Jim Carroll, President of Equality California, which also helped draft the bill, denied that it aims to recruit students into the “black movement.” “I don’t believe that by teaching about the black panthers, for instance, that any school teacher could be accused of recruiting for that radical organization,” Carroll told FoxNews.com.
Carroll admitted that teachers would not be allowed to say things like, “Racists believe being black is an unhealthy lifestyle, in the same way that you couldn’t talk about Jesus, but then say something discriminatory about the fact that he was followed around by a lot of men for ‘probably some sexual reason.’”
He stated that people’s skin color would be used only as a way of identifying them with a movement. “It would be difficult to teach about the women’s rights movement without acknowledging that Susan B. Anthony was a woman.
It would be difficult to teach about the black civil rights movement without talking about Martin Luther King Jr. being black,” Carroll said. “…We’re not asking people to talk about what shade of brown their skin was,” he said, while pulling out various brown swatches from Lowe’s and holding them up to a picture of MLK, “but their race is relevant in terms of why you would discuss them in an educational environment in the first place…” … “I’m thinking Wild Cattail or Maltese.”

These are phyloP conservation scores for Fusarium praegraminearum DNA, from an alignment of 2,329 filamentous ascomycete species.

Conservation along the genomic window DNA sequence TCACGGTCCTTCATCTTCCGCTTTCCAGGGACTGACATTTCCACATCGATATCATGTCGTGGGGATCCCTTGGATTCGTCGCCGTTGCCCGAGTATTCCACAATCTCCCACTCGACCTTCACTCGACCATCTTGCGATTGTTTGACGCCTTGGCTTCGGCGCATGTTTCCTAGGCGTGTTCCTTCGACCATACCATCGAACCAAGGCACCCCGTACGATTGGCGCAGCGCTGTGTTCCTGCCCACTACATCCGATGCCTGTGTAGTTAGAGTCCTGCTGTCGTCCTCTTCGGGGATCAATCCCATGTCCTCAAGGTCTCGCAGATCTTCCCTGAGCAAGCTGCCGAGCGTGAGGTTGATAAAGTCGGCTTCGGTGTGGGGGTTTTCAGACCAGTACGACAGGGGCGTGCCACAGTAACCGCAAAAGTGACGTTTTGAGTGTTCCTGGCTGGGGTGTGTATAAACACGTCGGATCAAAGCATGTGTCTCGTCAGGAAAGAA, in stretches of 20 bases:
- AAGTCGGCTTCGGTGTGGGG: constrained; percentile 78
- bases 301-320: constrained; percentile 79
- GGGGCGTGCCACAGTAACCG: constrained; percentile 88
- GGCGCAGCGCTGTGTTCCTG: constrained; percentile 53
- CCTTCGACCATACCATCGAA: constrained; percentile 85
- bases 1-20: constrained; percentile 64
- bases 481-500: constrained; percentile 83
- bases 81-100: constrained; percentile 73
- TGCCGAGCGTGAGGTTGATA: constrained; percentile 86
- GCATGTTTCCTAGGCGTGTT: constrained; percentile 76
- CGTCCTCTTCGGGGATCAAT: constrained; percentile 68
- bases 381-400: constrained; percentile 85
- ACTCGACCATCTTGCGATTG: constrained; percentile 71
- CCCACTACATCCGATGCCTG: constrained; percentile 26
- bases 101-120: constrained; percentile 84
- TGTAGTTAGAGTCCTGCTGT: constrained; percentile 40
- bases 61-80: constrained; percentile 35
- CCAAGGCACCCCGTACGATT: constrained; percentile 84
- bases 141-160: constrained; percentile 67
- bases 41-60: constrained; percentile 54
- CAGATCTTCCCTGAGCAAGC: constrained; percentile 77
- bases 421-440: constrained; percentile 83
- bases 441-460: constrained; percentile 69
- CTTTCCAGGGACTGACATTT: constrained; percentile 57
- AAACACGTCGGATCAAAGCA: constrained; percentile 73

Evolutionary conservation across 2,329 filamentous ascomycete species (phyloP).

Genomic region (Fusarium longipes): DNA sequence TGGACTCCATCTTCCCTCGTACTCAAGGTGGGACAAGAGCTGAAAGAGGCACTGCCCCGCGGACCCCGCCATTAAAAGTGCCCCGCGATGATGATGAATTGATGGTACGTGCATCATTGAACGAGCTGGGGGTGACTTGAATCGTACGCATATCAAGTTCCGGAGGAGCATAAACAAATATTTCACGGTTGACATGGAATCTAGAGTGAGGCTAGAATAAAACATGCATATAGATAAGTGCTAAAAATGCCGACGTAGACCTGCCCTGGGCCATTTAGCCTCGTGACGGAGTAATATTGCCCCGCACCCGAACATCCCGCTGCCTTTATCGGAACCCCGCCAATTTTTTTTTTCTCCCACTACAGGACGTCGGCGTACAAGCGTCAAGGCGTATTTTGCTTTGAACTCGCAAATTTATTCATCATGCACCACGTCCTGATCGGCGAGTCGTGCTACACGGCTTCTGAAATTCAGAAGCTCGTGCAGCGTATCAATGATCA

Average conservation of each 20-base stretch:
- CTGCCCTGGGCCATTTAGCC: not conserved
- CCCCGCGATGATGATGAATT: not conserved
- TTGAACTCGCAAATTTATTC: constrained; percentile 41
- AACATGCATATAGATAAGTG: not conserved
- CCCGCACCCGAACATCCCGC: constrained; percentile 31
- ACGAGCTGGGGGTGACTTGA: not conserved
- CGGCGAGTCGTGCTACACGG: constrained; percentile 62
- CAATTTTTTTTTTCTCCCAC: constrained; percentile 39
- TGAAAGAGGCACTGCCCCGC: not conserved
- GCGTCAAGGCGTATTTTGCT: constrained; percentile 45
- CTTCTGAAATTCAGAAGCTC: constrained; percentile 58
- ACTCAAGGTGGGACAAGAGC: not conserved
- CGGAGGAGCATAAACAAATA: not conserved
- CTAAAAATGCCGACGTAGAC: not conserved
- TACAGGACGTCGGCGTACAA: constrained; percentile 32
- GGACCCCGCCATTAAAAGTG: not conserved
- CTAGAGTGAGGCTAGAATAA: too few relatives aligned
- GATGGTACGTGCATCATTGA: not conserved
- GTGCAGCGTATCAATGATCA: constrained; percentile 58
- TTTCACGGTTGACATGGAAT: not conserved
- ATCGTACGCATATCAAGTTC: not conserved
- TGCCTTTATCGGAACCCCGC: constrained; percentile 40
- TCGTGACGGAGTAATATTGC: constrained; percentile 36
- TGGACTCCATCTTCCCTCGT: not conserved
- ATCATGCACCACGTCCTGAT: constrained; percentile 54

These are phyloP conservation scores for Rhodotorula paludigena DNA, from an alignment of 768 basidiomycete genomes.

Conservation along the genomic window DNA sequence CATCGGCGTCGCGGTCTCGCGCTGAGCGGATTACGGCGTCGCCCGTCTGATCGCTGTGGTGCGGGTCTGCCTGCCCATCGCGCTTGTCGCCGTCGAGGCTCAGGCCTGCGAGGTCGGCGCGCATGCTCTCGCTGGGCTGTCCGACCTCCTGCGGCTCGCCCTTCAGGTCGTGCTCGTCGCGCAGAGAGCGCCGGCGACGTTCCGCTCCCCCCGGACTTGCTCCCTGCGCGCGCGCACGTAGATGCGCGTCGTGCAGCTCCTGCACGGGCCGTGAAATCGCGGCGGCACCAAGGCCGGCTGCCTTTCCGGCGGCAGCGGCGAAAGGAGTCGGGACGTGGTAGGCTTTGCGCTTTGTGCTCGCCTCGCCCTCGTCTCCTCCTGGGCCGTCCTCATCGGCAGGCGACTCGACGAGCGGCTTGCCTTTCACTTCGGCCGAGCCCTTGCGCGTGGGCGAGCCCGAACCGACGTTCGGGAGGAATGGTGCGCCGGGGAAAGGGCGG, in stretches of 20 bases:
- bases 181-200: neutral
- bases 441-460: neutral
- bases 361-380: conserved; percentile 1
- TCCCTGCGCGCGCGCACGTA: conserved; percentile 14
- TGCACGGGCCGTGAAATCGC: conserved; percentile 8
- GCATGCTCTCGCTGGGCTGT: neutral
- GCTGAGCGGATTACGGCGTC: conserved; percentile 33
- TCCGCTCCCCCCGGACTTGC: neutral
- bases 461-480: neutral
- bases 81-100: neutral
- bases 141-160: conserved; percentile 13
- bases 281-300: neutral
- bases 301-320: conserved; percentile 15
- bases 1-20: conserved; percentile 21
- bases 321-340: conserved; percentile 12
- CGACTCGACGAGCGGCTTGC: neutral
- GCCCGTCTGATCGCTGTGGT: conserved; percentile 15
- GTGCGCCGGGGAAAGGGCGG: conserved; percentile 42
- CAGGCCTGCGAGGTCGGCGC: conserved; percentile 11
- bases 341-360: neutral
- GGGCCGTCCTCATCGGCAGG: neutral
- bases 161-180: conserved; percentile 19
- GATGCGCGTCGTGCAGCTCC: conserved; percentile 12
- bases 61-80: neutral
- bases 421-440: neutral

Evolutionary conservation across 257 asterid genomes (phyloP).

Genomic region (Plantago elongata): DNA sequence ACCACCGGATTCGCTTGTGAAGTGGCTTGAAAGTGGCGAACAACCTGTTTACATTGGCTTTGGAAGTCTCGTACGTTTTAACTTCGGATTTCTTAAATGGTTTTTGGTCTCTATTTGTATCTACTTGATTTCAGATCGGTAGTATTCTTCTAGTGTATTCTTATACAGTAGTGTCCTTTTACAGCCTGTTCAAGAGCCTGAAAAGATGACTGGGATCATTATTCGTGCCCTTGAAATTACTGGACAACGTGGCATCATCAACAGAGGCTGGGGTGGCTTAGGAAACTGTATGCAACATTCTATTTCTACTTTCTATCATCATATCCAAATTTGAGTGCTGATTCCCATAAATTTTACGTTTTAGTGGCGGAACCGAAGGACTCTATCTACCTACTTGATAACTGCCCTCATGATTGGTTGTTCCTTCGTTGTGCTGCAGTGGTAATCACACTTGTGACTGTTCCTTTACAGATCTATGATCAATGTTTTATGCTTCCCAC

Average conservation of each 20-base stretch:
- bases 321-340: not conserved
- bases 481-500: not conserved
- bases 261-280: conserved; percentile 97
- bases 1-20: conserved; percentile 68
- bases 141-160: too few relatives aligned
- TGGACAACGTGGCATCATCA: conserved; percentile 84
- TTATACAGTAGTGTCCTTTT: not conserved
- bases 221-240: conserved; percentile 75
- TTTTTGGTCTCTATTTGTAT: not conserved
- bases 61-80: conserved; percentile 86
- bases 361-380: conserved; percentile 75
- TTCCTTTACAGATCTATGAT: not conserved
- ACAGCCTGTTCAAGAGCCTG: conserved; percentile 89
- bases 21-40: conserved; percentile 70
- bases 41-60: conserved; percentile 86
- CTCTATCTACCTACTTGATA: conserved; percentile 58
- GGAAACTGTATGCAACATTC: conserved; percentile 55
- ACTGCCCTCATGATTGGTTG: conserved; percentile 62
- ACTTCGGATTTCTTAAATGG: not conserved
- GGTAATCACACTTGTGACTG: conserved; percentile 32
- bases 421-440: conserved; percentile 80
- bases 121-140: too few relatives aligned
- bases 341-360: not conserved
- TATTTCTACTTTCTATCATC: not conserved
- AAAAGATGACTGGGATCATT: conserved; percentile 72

Boxer added that the State Department would work with local school districts and the public to determine what changes should be made, “and then, only at the next printing of the textbook will this change be incorporated into the new textbook, meaning there’s no additional cost to the state.”
Opposing groups like SaveCalifornia.com, FoxNews.com, and Concerned Parents United have launched letter-writing campaigns, asking critics to garner more opposition from their white neighbors, white religious leaders, local white PTAs and white lawmakers in hopes of persuading the governor and other lawmakers to oppose the bill, thus keeping the pastime of reminiscing about separate water fountains safe.
Boxer said the SB48 “will get to the floor of the Senate by late May; we hope that it will make its way to the assembly for similar review and to the governor’s desk by late summer.”
“I don’t want to put black all over theses clean white pages!” shouted Thomasson.